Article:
Passing Through Samaria
By Mike Hicks
Wouldn’t it be great as educators if we could just do the things we like the best? If we could politely just say, “no thank you” to the parts of the job that are draining, stressful or mundane? Wouldn’t it be awesome if we could even choose the people with whom we work? That would be heaven, but it doesn’t work that way, does it?
Most of us don’t look forward with eagerness to all of our duties, nor do we necessarily enjoy working with all of the people with whom we must engage. I’m sure if we asked a group of educators to make a list of the things (and people) they could do without, it wouldn’t take very long to have a really long list.
Professional development…grading…evaluations…state reviews…certifications…testing…continuing education requirements… difficult parents…challenging students…annoying colleagues…demanding administrators…you could add many more I’m sure.
We are not alone in these feelings. In John 4:3 we pick up an amazing story about Jesus.
“He left Judea and went away again to Galilee. And He had to pass through Samaria” (John 4:3-4).
I love God’s word. I find that sometimes the most encouraging things are hidden in small, obscure little passages like this one.
Between Judea and Galilee was a region Jews usually avoided. Rabbis typically chose a much longer route to avoid going through that region because Samaria was not a friendly place for the people of Israel. Going there was like wandering through the wrong part of a big city…at night…by yourself. The Samaritan’s worldview was different. They were on the other side of the tracks. They were unclean. Lines had been drawn and neither group accepted or trusted the other. Sounds pretty familiar, huh?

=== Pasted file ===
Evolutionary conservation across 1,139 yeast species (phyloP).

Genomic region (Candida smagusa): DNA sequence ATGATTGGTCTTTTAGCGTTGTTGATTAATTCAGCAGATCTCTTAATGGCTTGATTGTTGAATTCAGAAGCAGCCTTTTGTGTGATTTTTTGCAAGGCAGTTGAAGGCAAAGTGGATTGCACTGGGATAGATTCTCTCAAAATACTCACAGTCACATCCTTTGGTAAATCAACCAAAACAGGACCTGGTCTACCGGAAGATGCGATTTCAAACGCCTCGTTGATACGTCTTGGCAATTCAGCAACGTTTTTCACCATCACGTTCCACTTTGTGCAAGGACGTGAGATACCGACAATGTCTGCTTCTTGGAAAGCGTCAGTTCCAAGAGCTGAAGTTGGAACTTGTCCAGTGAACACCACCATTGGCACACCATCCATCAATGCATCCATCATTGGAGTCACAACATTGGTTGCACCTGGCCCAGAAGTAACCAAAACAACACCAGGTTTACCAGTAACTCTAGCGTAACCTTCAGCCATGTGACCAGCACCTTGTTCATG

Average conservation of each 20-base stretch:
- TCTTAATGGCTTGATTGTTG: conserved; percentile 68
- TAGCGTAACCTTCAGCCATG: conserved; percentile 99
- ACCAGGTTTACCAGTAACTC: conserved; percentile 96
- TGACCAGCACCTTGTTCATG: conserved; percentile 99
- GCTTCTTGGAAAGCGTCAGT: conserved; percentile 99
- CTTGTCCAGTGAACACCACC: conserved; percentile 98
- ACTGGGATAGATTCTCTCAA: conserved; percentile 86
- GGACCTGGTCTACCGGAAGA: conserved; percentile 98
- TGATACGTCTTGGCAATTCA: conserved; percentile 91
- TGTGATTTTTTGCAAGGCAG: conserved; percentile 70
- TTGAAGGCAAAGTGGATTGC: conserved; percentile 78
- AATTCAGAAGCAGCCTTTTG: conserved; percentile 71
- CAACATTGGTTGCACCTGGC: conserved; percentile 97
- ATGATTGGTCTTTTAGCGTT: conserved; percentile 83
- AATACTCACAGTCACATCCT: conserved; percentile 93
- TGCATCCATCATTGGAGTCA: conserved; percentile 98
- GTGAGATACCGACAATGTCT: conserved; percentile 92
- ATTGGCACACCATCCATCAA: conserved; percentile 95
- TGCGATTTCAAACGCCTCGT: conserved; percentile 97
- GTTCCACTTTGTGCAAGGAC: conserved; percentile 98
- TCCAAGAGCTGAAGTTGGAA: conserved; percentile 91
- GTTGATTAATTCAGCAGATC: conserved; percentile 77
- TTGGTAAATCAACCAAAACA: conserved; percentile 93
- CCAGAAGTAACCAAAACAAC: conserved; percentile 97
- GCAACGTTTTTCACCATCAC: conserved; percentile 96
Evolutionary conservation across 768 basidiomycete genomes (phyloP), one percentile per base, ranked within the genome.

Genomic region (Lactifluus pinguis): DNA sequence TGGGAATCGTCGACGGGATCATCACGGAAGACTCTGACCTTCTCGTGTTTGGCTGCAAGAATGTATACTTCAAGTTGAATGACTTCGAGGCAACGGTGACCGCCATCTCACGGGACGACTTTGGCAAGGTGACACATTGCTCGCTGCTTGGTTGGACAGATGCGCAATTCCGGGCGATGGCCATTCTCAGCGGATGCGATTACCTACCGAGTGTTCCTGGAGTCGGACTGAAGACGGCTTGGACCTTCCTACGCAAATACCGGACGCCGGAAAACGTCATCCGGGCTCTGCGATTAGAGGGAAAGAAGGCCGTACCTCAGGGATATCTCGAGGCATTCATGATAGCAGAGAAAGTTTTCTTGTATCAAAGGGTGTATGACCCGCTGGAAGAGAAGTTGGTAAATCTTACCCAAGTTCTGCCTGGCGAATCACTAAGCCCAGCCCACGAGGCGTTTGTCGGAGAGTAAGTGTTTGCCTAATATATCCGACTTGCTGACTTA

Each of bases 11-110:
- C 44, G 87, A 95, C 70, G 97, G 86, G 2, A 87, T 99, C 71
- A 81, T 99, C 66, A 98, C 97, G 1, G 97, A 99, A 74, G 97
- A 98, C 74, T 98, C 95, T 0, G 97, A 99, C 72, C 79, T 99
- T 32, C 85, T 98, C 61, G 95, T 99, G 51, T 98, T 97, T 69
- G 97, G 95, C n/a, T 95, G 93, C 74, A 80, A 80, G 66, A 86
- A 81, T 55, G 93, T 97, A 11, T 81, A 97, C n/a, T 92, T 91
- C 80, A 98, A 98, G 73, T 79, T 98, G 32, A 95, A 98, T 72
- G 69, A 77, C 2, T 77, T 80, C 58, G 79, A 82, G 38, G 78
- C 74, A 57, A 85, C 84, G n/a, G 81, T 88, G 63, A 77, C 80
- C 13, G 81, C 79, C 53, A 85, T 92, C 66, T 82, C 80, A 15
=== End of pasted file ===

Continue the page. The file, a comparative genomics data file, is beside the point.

But Jesus “had to pass through” Samaria on this occasion, and not only was He on His way to Galilee, He was also exhausted as well.
“So, Jesus, being wearied from His journey, was sitting thus by the well” (John 4:6).
Have you ever been weary and in places you’d rather not be? Jesus fully understands those feelings, but He gives us an idea of what to do. You know the rest of the story. In that place, and in that wearied state, Jesus did something extraordinary. He gave living water to a thirsty soul. This act of love not only changed the Samaritan woman’s life forever, it also transformed an entire village.
Being an educator often takes us into regions like Samaria…places we would rather not be, stops on the way to our planned destination. It defies reason, but in those places God tends to use us the most.
Watch for unplanned encounters with unlikely people.
Jesus never let differences, or weariness distract Him from recognizing the thirsty souls around Him…even the hostile, difficult and annoying ones.
I also love what happened after the woman at the well left Jesus. The disciples returned from their food run and John records they were “urging Him, Rabbi, eat”, but Jesus strangely was no longer hungry.
“My food is to do the will of Him who sent Me and to accomplish His work” (John 4:34).
There is something about doing the will of the Father, and accomplishing His work, that nourishes and restores our own souls.
This year when you find yourself in a place where you’d rather not be, weary from the unpleasant parts of being an educator, stay watchful. It’s there, in unplanned moments with unlikely people, you may encounter a thirsty soul.
And when you give living water to others, you’ll find your own cup is strangely filled.
Have a great year.
“Let us not become weary in doing good, for at the proper time we will reap a harvest if we do not give up” (Galatians 6:9).
Mike Hicks is the director of LIFT America, an outreach ministry of CEAI. LIFT stands for Lasting Impact Fellowship for Teachers and is a ministry designed to help Christian Educators build communities of faith on school campuses across America. Mike was a high school biology teacher for 24 years in southern California and now lives with his wife Carmel in central Virginia.